By Dana Herron
When I tell farmers an acre of irrigated corn seed costs about 300
percent more than an acre of irrigated wheat seed, their first reaction is
usually disbelief. But that probably would have been my reaction too if
I’d never left dryland wheat farming.
Now, after 32 years selling seed and six years as part-owner of my
own business, I look at the price differential not in terms of cost, but in terms of value. Through this prism an entirely different calculation is revealed.
The majority of wheat production in Washington is under dryland conditions (2 million
acres vs. 250,000 acres). In Connell, where I am based, I have the advantage of a foot
in both camps. Because the easier comparisons are made with corn, however, the following
numbers are based on irrigated production.
The average price of corn seed purchased by Columbia Basin farmers today is about
$265 a bag. Each bag of corn seed has 80,000 kernels in it, and farmers usually plant between 36,000 to 38,000 seeds per acre. So a farmer can plant about 2.1 acres with one bag. That equates to a cost of $125 per acre. Irrigated wheat seed, meanwhile, costs an average of $30 to $35 per acre depending on whether it is fall planted or spring planted.
Corn prices are very good right now. With a cash corn bid of $250 per ton and an average
yield of six tons per acre, a farmer can figure a gross return of $1,250 per acre. Wheat,
meanwhile, can average 140 bushels an acre under irrigation in the basin. At $8.50 a
bushel, the gross return is close to corn’s at $1,190 an acre, but the corn rotation does take
a little more water and fertilizer. My point is that the gross returns are roughly the same.
So what justifies the cost of seed?
Last year, DeKalb Corn had what is called pyramided traits in their top hybrids. The
company’s SmartStax Complete is the culmination of years of research and breeding.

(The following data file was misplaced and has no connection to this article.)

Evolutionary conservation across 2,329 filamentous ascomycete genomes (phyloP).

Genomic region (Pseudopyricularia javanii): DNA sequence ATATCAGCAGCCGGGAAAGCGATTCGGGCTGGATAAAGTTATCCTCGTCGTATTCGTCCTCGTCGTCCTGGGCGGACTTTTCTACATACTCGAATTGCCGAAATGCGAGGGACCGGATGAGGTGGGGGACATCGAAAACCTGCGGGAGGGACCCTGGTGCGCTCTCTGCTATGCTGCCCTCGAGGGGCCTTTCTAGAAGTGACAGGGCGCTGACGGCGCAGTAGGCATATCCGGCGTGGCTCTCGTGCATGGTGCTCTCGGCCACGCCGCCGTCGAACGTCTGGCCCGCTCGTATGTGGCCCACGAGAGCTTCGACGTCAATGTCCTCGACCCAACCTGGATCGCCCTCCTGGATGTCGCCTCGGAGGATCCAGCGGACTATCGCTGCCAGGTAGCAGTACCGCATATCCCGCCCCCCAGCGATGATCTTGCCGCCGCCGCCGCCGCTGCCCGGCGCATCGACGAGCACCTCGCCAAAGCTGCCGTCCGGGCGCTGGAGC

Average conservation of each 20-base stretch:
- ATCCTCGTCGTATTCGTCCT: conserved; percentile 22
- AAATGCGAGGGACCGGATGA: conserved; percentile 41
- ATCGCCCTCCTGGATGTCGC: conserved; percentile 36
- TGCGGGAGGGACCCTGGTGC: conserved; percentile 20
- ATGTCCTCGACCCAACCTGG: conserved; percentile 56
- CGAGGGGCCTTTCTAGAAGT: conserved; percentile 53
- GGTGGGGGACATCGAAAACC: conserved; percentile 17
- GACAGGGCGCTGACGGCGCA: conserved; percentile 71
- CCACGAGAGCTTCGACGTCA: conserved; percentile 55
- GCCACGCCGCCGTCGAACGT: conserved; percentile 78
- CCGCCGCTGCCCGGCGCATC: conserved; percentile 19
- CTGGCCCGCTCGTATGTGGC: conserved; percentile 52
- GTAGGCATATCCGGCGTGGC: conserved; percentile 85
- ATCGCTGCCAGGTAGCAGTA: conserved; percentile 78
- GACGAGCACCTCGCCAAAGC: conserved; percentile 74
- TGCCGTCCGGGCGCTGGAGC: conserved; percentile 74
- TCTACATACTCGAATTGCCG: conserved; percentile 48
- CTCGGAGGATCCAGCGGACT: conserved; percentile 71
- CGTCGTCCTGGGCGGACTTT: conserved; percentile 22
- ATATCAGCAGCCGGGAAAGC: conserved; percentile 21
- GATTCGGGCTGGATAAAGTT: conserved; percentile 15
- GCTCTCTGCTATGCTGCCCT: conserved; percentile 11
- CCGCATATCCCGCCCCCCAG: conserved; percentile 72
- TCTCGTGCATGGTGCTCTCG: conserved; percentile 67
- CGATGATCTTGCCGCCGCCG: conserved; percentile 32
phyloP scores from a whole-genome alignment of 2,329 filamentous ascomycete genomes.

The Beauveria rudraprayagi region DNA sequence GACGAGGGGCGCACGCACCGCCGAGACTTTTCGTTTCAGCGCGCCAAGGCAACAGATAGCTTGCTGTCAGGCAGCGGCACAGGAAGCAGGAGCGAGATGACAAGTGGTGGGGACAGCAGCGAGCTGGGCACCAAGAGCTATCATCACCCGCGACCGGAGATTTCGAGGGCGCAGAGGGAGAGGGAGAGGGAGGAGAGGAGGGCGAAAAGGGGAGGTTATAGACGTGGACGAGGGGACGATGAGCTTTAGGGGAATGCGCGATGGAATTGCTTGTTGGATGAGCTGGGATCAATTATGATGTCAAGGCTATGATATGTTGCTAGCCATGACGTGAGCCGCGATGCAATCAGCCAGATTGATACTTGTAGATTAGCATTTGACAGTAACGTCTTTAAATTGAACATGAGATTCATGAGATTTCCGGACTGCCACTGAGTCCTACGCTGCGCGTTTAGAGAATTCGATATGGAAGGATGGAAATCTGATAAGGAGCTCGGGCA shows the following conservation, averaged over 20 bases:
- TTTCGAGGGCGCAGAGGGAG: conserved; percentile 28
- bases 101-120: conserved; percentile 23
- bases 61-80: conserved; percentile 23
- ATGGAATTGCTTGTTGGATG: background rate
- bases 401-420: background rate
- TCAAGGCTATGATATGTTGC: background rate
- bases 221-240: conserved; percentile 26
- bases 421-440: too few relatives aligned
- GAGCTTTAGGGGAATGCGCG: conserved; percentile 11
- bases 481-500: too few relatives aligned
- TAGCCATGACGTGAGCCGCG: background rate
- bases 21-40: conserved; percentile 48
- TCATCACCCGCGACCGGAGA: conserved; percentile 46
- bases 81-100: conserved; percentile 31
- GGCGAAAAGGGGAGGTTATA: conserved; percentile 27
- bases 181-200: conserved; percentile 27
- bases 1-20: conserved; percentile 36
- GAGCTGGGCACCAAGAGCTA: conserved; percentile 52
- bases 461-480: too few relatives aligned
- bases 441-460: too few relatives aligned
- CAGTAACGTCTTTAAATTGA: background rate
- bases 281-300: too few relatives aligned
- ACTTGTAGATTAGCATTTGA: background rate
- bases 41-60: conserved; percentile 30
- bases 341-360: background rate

It provides crop protection from eight yield-robbing insects using a total of 17 different
modes of action within the plant as well as resistance to two different chemistries,
Round Up and Liberty Link. This does not include the drought tolerance trait the company
promises to bring to the market within the next year.
Although most farmers have friends and relatives who question the genetic manipulation
of plants for the benefit of man, as a group, farmers are more open to science-based
technology having experienced its benefits firsthand. I think it’s safe to say most Eastern
Washington wheat farmers view scientists’ ability to manipulate individual genes
within a plant’s genome as a more precise extension of traditional plant breeding that
has been going on for more than 100 years.
That’s not to say we’re all one big happy family. A small group of farmers around
Waterville believes the introduction of transgenic wheat is a dangerous game we will
regret playing. I very firmly believe otherwise, and if I’m right, in a few short years my
company and others will be selling genetically engineered varieties of wheat seed for
dryland and irrigated production. And that’s when things get complicated.
One of the more difficult tasks of managing a seed business in a diverse agricultural
region like the Columbia Basin is predicting the adoption rate of new technology. The questions seedsmen ask are the same as any businessman.
How much better is the new variety? What will it replace? What is the net financial impact to the grower? Does it save him money somewhere in his operational structure? Who else is committing financial resources to this project? What is the primary area of adaptation? And how fast can we recover our investment?
Of course, we can never lose sight of our markets. In the movie, “Field of Dreams,” the Kevin Costner character keeps hearing a voice say, “If you build it, they will come.” There is nobody in the wheat industry, or the agricultural community for that matter, who believes all we need to do is grow a crop and customers will buy it. We must continually be aware of our customers’ values and desires.